As Harvey approached on Friday, Turner discouraged residents of the city from evacuating. “Please think twice before trying to leave Houston en masse,” he said on Twitter. “No evacuation orders have been issued for the city.”

He cited the chaotic conditions created when millions of residents in coastal communities and the Houston area tried to leave the city before Hurricane Rita hit in 2005. During that evacuation, roads out of the area were gridlocked. Some cars ran out of gas. Ten people died of heat exposure while trying to evacuate, the Texas Tribune reported. And at least 24 people died when a bus carrying elderly evacuees from a nursing home near Houston caught fire and exploded.

Harvey blasted ashore late Friday as a Category 4 hurricane, first walloping the Texas islands and coastal cities like such as Galveston and Corpus Christi.

The hurricane brought extreme winds and deadly storm surges, ripping apart homes. Once ashore, Harvey lost speed and transformed into a tropical storm that dumped more than 15 to 30 inches of rain across southeastern Texas.

The slow-moving storm crept further inland and settled over Houston.

On Sunday, Turner defended his decision not to order evacuations. The city, which is flat and particularly vulnerable to flooding, was never put under an evacuation order — voluntary or mandatory — even as then-Hurricane Harvey headed for a landfall.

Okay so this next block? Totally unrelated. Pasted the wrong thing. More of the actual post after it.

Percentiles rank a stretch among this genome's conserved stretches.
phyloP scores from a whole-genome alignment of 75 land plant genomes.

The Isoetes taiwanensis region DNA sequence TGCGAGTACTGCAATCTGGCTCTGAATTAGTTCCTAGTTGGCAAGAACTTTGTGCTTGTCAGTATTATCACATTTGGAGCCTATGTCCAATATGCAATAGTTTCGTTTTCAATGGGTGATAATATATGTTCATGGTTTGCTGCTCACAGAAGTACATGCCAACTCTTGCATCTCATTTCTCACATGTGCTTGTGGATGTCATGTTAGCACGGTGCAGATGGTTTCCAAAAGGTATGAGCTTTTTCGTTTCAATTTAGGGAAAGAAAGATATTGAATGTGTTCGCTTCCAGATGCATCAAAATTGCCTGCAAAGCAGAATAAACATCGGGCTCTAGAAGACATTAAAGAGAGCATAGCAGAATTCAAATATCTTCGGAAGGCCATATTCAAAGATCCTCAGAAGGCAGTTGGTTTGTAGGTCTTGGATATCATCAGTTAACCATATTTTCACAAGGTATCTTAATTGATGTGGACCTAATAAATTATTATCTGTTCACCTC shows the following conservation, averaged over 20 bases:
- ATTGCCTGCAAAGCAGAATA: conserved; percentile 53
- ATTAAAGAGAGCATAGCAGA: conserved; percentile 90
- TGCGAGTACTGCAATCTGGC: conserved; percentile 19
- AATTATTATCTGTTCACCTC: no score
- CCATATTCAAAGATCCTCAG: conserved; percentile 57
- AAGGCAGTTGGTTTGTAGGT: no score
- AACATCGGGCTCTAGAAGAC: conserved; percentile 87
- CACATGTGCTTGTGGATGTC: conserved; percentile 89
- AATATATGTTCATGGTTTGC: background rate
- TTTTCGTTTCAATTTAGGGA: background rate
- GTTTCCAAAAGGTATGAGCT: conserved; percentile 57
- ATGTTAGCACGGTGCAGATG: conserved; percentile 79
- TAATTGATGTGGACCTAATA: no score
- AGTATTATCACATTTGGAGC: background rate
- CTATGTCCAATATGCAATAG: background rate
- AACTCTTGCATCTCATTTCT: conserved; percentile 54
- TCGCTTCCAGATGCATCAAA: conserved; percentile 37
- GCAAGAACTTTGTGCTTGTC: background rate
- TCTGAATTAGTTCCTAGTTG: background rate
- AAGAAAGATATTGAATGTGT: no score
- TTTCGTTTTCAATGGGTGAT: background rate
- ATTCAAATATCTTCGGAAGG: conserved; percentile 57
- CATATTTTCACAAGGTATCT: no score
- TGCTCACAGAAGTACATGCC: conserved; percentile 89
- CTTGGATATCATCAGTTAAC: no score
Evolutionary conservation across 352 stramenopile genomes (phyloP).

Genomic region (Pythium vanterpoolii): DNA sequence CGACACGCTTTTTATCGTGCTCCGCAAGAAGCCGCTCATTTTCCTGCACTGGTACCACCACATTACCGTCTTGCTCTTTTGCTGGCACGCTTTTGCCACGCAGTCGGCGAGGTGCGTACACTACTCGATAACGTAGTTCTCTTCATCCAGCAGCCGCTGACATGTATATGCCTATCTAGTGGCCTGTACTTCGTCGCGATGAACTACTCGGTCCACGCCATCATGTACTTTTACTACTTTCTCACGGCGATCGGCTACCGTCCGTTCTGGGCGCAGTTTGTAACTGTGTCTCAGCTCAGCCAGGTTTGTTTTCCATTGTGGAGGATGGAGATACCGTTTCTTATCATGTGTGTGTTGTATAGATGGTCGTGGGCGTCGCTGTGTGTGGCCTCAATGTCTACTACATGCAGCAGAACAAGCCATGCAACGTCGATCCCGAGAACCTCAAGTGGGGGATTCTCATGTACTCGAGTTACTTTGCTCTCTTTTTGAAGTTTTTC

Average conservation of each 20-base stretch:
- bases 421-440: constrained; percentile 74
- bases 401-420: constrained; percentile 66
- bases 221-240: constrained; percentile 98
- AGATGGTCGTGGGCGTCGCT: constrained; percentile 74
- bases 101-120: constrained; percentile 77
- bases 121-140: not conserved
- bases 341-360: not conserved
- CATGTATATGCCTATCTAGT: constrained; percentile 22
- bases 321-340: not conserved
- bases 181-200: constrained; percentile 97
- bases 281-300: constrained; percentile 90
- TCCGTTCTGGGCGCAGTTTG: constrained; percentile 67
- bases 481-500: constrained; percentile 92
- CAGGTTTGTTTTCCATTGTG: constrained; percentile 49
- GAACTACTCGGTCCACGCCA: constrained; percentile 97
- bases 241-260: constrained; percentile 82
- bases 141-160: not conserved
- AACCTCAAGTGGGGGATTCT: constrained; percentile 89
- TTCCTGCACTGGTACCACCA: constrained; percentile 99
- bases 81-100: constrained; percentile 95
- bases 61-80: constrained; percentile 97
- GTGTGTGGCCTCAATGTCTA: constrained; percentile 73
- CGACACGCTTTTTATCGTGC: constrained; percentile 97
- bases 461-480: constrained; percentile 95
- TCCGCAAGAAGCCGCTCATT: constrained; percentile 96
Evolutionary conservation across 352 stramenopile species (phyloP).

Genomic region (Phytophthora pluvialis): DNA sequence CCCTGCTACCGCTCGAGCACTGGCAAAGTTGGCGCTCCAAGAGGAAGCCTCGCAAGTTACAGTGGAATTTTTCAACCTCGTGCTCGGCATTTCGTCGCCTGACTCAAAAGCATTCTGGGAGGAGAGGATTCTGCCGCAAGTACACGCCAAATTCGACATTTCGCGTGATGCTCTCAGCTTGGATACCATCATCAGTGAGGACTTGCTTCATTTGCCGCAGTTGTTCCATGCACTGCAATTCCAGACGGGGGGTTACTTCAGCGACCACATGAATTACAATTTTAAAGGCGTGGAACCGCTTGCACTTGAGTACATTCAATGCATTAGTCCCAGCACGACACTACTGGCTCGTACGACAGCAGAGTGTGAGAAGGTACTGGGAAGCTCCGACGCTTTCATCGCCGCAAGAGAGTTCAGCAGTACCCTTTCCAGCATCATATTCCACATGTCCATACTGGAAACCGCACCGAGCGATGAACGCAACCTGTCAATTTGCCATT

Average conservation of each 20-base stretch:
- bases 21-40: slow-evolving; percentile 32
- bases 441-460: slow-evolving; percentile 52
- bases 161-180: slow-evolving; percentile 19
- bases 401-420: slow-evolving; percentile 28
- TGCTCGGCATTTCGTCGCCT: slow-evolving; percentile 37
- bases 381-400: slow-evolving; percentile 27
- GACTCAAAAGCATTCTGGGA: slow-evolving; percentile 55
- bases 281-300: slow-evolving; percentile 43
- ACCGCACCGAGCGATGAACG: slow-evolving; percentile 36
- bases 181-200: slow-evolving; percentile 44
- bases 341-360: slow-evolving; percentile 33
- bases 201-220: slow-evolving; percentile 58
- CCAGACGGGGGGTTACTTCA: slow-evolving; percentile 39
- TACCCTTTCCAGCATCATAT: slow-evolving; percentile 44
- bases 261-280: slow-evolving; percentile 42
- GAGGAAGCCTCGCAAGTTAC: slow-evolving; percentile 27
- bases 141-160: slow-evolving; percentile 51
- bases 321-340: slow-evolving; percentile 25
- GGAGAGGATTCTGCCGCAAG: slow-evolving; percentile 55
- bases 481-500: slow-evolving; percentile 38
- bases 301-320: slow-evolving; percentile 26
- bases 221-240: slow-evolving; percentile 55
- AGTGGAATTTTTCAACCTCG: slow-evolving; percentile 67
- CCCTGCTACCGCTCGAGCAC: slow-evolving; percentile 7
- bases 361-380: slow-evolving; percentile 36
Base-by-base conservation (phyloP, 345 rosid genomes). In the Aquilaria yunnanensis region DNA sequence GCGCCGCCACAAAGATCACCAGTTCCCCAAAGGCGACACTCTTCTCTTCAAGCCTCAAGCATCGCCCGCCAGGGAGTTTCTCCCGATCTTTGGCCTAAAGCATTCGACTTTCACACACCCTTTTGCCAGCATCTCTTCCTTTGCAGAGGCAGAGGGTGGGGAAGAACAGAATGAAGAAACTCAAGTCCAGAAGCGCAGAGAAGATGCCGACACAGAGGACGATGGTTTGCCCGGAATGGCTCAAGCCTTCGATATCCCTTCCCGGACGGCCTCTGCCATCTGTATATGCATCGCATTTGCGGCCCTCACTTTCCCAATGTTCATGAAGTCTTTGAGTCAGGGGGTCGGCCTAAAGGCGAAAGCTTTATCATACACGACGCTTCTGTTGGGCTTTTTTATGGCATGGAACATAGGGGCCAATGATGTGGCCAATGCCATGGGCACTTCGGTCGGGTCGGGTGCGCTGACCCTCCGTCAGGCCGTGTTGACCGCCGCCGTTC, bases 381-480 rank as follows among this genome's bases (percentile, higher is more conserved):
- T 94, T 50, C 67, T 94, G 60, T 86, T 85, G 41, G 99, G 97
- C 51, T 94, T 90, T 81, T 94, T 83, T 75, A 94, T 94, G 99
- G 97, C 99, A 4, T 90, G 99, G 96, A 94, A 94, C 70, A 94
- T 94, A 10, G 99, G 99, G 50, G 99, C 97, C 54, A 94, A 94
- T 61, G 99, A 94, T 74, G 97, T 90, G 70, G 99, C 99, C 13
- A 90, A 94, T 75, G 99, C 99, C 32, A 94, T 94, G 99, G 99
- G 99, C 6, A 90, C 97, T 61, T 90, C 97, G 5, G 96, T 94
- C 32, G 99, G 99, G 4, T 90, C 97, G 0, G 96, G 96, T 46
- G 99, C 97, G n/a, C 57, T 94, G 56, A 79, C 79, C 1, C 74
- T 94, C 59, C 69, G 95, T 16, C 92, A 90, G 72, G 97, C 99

“You literally cannot put 6.5 million people on the road,” Turner said. “If you think the situation right now is bad, you give an order to evacuate, you are creating a nightmare.”

Since many stayed, the city is wrestling with an enormous task of sheltering displaced residents, sending them to centralized locations that Turner calls “lily pads.”

Officials have closed Houston schools for the week and shuttered William P. Hobby Airport until at least the middle of the week. Southwest Airlines airlifted around 500 of its customers out of Hobby Airport Sunday, according to airline and US government sources with knowledge of the operation.

In nearby Dallas, officials there are preparing to house up to 5,000 Harvey evacuees in the city’s Kay Bailey Hutchinson Convention Center.

‘The water keeps rising’

Houston residents awoke Sunday to flooded streets and homes, and submerged cars. Some waded through knee-deep water.

“The water keeps rising,” Janet Castillo, who was trapped at home with little children as the water crept up to their knees, told CNN. “We have called already to several numbers but no luck.”

Her husband, Luis, posted a video on Facebook of the water collecting in their home.

“Send some boats over here,” he could be heard saying.

Rey Güatzin told CNN Sunday the water was rising in his Houston home throughout the night.

“It’s scary,” Güatzin said. “I’ve been through many storms in my city, but it has never been this terrible. This city is completely underwater.”

Jake Lewis, who was in Houston on business, said he woke up to ankle-deep water in his Houston hotel room.

“We have nowhere to go,” said Lewis, of New Braunfels, Texas. “I have a 2016 Chevy Silverado and the water is up to the door panels. The water keeps rising.”

Two fatalities in Texas so far

Two people have been confirmed dead in Texas so far, though the death toll is expected rise.